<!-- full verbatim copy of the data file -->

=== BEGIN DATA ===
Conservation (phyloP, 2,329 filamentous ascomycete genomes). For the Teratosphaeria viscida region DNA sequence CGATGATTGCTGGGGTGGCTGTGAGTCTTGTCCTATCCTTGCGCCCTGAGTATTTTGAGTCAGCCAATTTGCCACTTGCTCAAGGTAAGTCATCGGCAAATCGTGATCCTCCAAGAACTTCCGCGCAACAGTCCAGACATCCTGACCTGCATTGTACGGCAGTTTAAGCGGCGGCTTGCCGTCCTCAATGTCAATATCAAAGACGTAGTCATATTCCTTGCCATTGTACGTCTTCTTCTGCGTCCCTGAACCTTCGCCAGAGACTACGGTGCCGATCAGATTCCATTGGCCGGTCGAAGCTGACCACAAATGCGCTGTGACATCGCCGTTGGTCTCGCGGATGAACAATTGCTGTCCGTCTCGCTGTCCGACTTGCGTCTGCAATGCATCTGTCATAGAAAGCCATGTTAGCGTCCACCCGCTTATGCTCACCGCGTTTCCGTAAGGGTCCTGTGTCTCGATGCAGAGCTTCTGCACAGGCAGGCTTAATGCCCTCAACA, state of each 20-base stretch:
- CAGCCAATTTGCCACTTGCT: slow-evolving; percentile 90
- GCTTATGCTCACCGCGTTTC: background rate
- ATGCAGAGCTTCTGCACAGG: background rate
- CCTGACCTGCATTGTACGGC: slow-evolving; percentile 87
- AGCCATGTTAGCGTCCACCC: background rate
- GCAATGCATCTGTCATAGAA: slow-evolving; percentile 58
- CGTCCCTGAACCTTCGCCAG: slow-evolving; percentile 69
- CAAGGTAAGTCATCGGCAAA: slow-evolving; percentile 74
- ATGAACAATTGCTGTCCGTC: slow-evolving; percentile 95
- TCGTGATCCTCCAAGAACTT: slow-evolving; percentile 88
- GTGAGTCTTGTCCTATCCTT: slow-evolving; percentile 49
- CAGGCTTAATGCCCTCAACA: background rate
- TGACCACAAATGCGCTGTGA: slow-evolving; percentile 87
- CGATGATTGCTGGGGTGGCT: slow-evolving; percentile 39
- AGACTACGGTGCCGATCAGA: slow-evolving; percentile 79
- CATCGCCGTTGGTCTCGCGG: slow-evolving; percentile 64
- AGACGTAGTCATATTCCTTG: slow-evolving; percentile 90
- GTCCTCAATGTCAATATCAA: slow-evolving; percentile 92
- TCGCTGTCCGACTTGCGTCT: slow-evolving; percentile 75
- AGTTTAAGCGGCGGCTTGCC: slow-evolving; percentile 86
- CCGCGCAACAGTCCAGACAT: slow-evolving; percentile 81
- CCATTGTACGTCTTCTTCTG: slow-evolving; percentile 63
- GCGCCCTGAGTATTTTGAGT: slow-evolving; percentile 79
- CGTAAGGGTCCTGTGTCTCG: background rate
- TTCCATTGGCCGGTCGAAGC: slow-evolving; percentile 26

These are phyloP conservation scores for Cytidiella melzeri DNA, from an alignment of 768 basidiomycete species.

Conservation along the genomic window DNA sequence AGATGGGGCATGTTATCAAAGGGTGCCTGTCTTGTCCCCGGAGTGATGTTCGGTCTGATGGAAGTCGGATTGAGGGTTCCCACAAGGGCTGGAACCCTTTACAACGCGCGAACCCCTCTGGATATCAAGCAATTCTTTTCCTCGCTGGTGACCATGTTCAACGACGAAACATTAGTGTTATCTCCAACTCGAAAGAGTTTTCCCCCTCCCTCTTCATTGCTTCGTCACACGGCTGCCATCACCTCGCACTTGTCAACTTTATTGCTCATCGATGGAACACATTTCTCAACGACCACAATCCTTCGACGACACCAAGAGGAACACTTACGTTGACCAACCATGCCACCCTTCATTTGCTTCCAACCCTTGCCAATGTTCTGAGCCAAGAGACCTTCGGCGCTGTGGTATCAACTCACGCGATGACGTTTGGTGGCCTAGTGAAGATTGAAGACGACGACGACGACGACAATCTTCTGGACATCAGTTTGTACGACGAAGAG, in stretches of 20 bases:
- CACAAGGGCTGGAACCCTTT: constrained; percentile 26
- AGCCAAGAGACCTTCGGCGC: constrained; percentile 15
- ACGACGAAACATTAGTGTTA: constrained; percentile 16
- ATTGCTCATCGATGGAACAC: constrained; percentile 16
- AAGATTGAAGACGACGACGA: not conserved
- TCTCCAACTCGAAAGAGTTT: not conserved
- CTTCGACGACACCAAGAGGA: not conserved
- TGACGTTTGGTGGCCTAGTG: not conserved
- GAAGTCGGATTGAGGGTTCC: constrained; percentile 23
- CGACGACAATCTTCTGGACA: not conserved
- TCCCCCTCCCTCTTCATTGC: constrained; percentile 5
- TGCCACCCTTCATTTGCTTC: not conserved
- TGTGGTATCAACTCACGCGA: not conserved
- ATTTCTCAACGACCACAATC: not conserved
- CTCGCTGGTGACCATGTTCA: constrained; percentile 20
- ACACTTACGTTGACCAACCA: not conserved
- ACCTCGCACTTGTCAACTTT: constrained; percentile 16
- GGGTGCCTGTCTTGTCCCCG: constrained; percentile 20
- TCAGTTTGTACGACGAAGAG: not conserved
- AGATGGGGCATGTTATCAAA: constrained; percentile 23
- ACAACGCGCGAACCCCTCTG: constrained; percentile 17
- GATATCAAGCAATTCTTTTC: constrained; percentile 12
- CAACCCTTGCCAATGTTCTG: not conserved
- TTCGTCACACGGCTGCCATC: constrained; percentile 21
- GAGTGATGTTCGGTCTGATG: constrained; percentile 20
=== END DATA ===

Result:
Conservation (phyloP, 2,329 filamentous ascomycete genomes). For the Teratosphaeria viscida region DNA sequence CGATGATTGCTGGGGTGGCTGTGAGTCTTGTCCTATCCTTGCGCCCTGAGTATTTTGAGTCAGCCAATTTGCCACTTGCTCAAGGTAAGTCATCGGCAAATCGTGATCCTCCAAGAACTTCCGCGCAACAGTCCAGACATCCTGACCTGCATTGTACGGCAGTTTAAGCGGCGGCTTGCCGTCCTCAATGTCAATATCAAAGACGTAGTCATATTCCTTGCCATTGTACGTCTTCTTCTGCGTCCCTGAACCTTCGCCAGAGACTACGGTGCCGATCAGATTCCATTGGCCGGTCGAAGCTGACCACAAATGCGCTGTGACATCGCCGTTGGTCTCGCGGATGAACAATTGCTGTCCGTCTCGCTGTCCGACTTGCGTCTGCAATGCATCTGTCATAGAAAGCCATGTTAGCGTCCACCCGCTTATGCTCACCGCGTTTCCGTAAGGGTCCTGTGTCTCGATGCAGAGCTTCTGCACAGGCAGGCTTAATGCCCTCAACA, state of each 20-base stretch:
- CAGCCAATTTGCCACTTGCT: slow-evolving; percentile 90
- GCTTATGCTCACCGCGTTTC: background rate
- ATGCAGAGCTTCTGCACAGG: background rate
- CCTGACCTGCATTGTACGGC: slow-evolving; percentile 87
- AGCCATGTTAGCGTCCACCC: background rate
- GCAATGCATCTGTCATAGAA: slow-evolving; percentile 58
- CGTCCCTGAACCTTCGCCAG: slow-evolving; percentile 69
- CAAGGTAAGTCATCGGCAAA: slow-evolving; percentile 74
- ATGAACAATTGCTGTCCGTC: slow-evolving; percentile 95
- TCGTGATCCTCCAAGAACTT: slow-evolving; percentile 88
- GTGAGTCTTGTCCTATCCTT: slow-evolving; percentile 49
- CAGGCTTAATGCCCTCAACA: background rate
- TGACCACAAATGCGCTGTGA: slow-evolving; percentile 87
- CGATGATTGCTGGGGTGGCT: slow-evolving; percentile 39
- AGACTACGGTGCCGATCAGA: slow-evolving; percentile 79
- CATCGCCGTTGGTCTCGCGG: slow-evolving; percentile 64
- AGACGTAGTCATATTCCTTG: slow-evolving; percentile 90
- GTCCTCAATGTCAATATCAA: slow-evolving; percentile 92
- TCGCTGTCCGACTTGCGTCT: slow-evolving; percentile 75
- AGTTTAAGCGGCGGCTTGCC: slow-evolving; percentile 86
- CCGCGCAACAGTCCAGACAT: slow-evolving; percentile 81
- CCATTGTACGTCTTCTTCTG: slow-evolving; percentile 63
- GCGCCCTGAGTATTTTGAGT: slow-evolving; percentile 79
- CGTAAGGGTCCTGTGTCTCG: background rate
- TTCCATTGGCCGGTCGAAGC: slow-evolving; percentile 26

These are phyloP conservation scores for Cytidiella melzeri DNA, from an alignment of 768 basidiomycete species.

Conservation along the genomic window DNA sequence AGATGGGGCATGTTATCAAAGGGTGCCTGTCTTGTCCCCGGAGTGATGTTCGGTCTGATGGAAGTCGGATTGAGGGTTCCCACAAGGGCTGGAACCCTTTACAACGCGCGAACCCCTCTGGATATCAAGCAATTCTTTTCCTCGCTGGTGACCATGTTCAACGACGAAACATTAGTGTTATCTCCAACTCGAAAGAGTTTTCCCCCTCCCTCTTCATTGCTTCGTCACACGGCTGCCATCACCTCGCACTTGTCAACTTTATTGCTCATCGATGGAACACATTTCTCAACGACCACAATCCTTCGACGACACCAAGAGGAACACTTACGTTGACCAACCATGCCACCCTTCATTTGCTTCCAACCCTTGCCAATGTTCTGAGCCAAGAGACCTTCGGCGCTGTGGTATCAACTCACGCGATGACGTTTGGTGGCCTAGTGAAGATTGAAGACGACGACGACGACGACAATCTTCTGGACATCAGTTTGTACGACGAAGAG, in stretches of 20 bases:
- CACAAGGGCTGGAACCCTTT: constrained; percentile 26
- AGCCAAGAGACCTTCGGCGC: constrained; percentile 15
- ACGACGAAACATTAGTGTTA: constrained; percentile 16
- ATTGCTCATCGATGGAACAC: constrained; percentile 16
- AAGATTGAAGACGACGACGA: not conserved
- TCTCCAACTCGAAAGAGTTT: not conserved
- CTTCGACGACACCAAGAGGA: not conserved
- TGACGTTTGGTGGCCTAGTG: not conserved
- GAAGTCGGATTGAGGGTTCC: constrained; percentile 23
- CGACGACAATCTTCTGGACA: not conserved
- TCCCCCTCCCTCTTCATTGC: constrained; percentile 5
- TGCCACCCTTCATTTGCTTC: not conserved
- TGTGGTATCAACTCACGCGA: not conserved
- ATTTCTCAACGACCACAATC: not conserved
- CTCGCTGGTGACCATGTTCA: constrained; percentile 20
- ACACTTACGTTGACCAACCA: not conserved
- ACCTCGCACTTGTCAACTTT: constrained; percentile 16
- GGGTGCCTGTCTTGTCCCCG: constrained; percentile 20
- TCAGTTTGTACGACGAAGAG: not conserved
- AGATGGGGCATGTTATCAAA: constrained; percentile 23
- ACAACGCGCGAACCCCTCTG: constrained; percentile 17
- GATATCAAGCAATTCTTTTC: constrained; percentile 12
- CAACCCTTGCCAATGTTCTG: not conserved
- TTCGTCACACGGCTGCCATC: constrained; percentile 21
- GAGTGATGTTCGGTCTGATG: constrained; percentile 20